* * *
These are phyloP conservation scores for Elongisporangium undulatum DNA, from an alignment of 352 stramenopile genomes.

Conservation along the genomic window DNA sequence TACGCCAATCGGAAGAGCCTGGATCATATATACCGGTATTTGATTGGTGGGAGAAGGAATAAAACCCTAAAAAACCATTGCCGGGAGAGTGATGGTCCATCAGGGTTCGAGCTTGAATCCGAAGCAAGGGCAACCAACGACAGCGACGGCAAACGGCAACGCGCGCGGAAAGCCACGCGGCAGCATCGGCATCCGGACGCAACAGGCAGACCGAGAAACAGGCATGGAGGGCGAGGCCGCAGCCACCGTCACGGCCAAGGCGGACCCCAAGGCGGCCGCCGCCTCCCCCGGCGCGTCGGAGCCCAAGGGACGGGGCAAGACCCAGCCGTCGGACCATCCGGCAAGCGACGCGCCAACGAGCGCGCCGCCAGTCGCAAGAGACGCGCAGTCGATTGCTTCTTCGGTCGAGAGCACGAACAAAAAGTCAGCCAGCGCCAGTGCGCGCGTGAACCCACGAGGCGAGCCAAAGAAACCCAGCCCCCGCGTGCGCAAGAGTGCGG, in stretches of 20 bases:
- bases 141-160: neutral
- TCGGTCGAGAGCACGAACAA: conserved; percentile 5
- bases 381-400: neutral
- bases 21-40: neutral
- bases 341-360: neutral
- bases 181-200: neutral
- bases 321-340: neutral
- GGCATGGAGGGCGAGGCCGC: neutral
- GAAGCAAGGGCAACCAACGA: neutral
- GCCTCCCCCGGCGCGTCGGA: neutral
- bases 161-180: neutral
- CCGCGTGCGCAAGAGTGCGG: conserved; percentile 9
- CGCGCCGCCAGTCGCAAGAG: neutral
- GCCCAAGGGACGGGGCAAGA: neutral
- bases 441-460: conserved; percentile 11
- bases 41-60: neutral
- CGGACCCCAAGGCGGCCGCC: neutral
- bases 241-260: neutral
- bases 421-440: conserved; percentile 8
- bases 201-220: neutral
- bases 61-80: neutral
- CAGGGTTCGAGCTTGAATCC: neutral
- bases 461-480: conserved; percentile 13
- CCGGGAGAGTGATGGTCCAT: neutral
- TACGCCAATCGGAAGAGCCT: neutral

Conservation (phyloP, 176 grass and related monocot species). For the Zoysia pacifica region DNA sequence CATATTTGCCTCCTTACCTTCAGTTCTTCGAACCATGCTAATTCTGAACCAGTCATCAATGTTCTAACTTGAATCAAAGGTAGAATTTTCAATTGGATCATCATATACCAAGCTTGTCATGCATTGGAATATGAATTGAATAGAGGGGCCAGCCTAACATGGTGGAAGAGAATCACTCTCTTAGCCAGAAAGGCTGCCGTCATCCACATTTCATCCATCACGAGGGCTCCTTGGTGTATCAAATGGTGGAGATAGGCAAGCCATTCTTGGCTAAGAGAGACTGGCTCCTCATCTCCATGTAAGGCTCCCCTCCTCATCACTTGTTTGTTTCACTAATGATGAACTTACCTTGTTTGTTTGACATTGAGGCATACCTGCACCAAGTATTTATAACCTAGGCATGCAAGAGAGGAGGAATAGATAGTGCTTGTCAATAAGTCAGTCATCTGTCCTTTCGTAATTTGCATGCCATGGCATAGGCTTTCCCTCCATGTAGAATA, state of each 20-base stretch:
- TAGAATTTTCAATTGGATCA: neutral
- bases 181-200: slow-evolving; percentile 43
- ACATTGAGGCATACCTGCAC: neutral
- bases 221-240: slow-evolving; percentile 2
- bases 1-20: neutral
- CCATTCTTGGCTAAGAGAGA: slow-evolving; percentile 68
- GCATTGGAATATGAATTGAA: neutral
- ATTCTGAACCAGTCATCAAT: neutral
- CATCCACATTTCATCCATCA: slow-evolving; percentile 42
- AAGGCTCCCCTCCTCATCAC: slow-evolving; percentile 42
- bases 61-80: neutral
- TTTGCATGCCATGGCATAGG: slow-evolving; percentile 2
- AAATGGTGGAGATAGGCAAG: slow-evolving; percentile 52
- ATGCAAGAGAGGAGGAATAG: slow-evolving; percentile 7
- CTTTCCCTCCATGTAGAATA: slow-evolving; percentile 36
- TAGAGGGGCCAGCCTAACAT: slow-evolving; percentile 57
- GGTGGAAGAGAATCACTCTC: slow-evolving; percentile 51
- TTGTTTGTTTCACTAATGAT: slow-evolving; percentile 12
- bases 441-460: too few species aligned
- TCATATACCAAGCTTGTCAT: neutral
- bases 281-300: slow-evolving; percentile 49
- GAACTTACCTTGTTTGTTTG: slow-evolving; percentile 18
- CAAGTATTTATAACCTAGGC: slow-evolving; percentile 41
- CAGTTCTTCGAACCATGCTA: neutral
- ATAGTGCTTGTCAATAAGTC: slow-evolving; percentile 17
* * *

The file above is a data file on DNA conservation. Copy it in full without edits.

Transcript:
These are phyloP conservation scores for Elongisporangium undulatum DNA, from an alignment of 352 stramenopile genomes.

Conservation along the genomic window DNA sequence TACGCCAATCGGAAGAGCCTGGATCATATATACCGGTATTTGATTGGTGGGAGAAGGAATAAAACCCTAAAAAACCATTGCCGGGAGAGTGATGGTCCATCAGGGTTCGAGCTTGAATCCGAAGCAAGGGCAACCAACGACAGCGACGGCAAACGGCAACGCGCGCGGAAAGCCACGCGGCAGCATCGGCATCCGGACGCAACAGGCAGACCGAGAAACAGGCATGGAGGGCGAGGCCGCAGCCACCGTCACGGCCAAGGCGGACCCCAAGGCGGCCGCCGCCTCCCCCGGCGCGTCGGAGCCCAAGGGACGGGGCAAGACCCAGCCGTCGGACCATCCGGCAAGCGACGCGCCAACGAGCGCGCCGCCAGTCGCAAGAGACGCGCAGTCGATTGCTTCTTCGGTCGAGAGCACGAACAAAAAGTCAGCCAGCGCCAGTGCGCGCGTGAACCCACGAGGCGAGCCAAAGAAACCCAGCCCCCGCGTGCGCAAGAGTGCGG, in stretches of 20 bases:
- bases 141-160: neutral
- TCGGTCGAGAGCACGAACAA: conserved; percentile 5
- bases 381-400: neutral
- bases 21-40: neutral
- bases 341-360: neutral
- bases 181-200: neutral
- bases 321-340: neutral
- GGCATGGAGGGCGAGGCCGC: neutral
- GAAGCAAGGGCAACCAACGA: neutral
- GCCTCCCCCGGCGCGTCGGA: neutral
- bases 161-180: neutral
- CCGCGTGCGCAAGAGTGCGG: conserved; percentile 9
- CGCGCCGCCAGTCGCAAGAG: neutral
- GCCCAAGGGACGGGGCAAGA: neutral
- bases 441-460: conserved; percentile 11
- bases 41-60: neutral
- CGGACCCCAAGGCGGCCGCC: neutral
- bases 241-260: neutral
- bases 421-440: conserved; percentile 8
- bases 201-220: neutral
- bases 61-80: neutral
- CAGGGTTCGAGCTTGAATCC: neutral
- bases 461-480: conserved; percentile 13
- CCGGGAGAGTGATGGTCCAT: neutral
- TACGCCAATCGGAAGAGCCT: neutral

Conservation (phyloP, 176 grass and related monocot species). For the Zoysia pacifica region DNA sequence CATATTTGCCTCCTTACCTTCAGTTCTTCGAACCATGCTAATTCTGAACCAGTCATCAATGTTCTAACTTGAATCAAAGGTAGAATTTTCAATTGGATCATCATATACCAAGCTTGTCATGCATTGGAATATGAATTGAATAGAGGGGCCAGCCTAACATGGTGGAAGAGAATCACTCTCTTAGCCAGAAAGGCTGCCGTCATCCACATTTCATCCATCACGAGGGCTCCTTGGTGTATCAAATGGTGGAGATAGGCAAGCCATTCTTGGCTAAGAGAGACTGGCTCCTCATCTCCATGTAAGGCTCCCCTCCTCATCACTTGTTTGTTTCACTAATGATGAACTTACCTTGTTTGTTTGACATTGAGGCATACCTGCACCAAGTATTTATAACCTAGGCATGCAAGAGAGGAGGAATAGATAGTGCTTGTCAATAAGTCAGTCATCTGTCCTTTCGTAATTTGCATGCCATGGCATAGGCTTTCCCTCCATGTAGAATA, state of each 20-base stretch:
- TAGAATTTTCAATTGGATCA: neutral
- bases 181-200: slow-evolving; percentile 43
- ACATTGAGGCATACCTGCAC: neutral
- bases 221-240: slow-evolving; percentile 2
- bases 1-20: neutral
- CCATTCTTGGCTAAGAGAGA: slow-evolving; percentile 68
- GCATTGGAATATGAATTGAA: neutral
- ATTCTGAACCAGTCATCAAT: neutral
- CATCCACATTTCATCCATCA: slow-evolving; percentile 42
- AAGGCTCCCCTCCTCATCAC: slow-evolving; percentile 42
- bases 61-80: neutral
- TTTGCATGCCATGGCATAGG: slow-evolving; percentile 2
- AAATGGTGGAGATAGGCAAG: slow-evolving; percentile 52
- ATGCAAGAGAGGAGGAATAG: slow-evolving; percentile 7
- CTTTCCCTCCATGTAGAATA: slow-evolving; percentile 36
- TAGAGGGGCCAGCCTAACAT: slow-evolving; percentile 57
- GGTGGAAGAGAATCACTCTC: slow-evolving; percentile 51
- TTGTTTGTTTCACTAATGAT: slow-evolving; percentile 12
- bases 441-460: too few species aligned
- TCATATACCAAGCTTGTCAT: neutral
- bases 281-300: slow-evolving; percentile 49
- GAACTTACCTTGTTTGTTTG: slow-evolving; percentile 18
- CAAGTATTTATAACCTAGGC: slow-evolving; percentile 41
- CAGTTCTTCGAACCATGCTA: neutral
- ATAGTGCTTGTCAATAAGTC: slow-evolving; percentile 17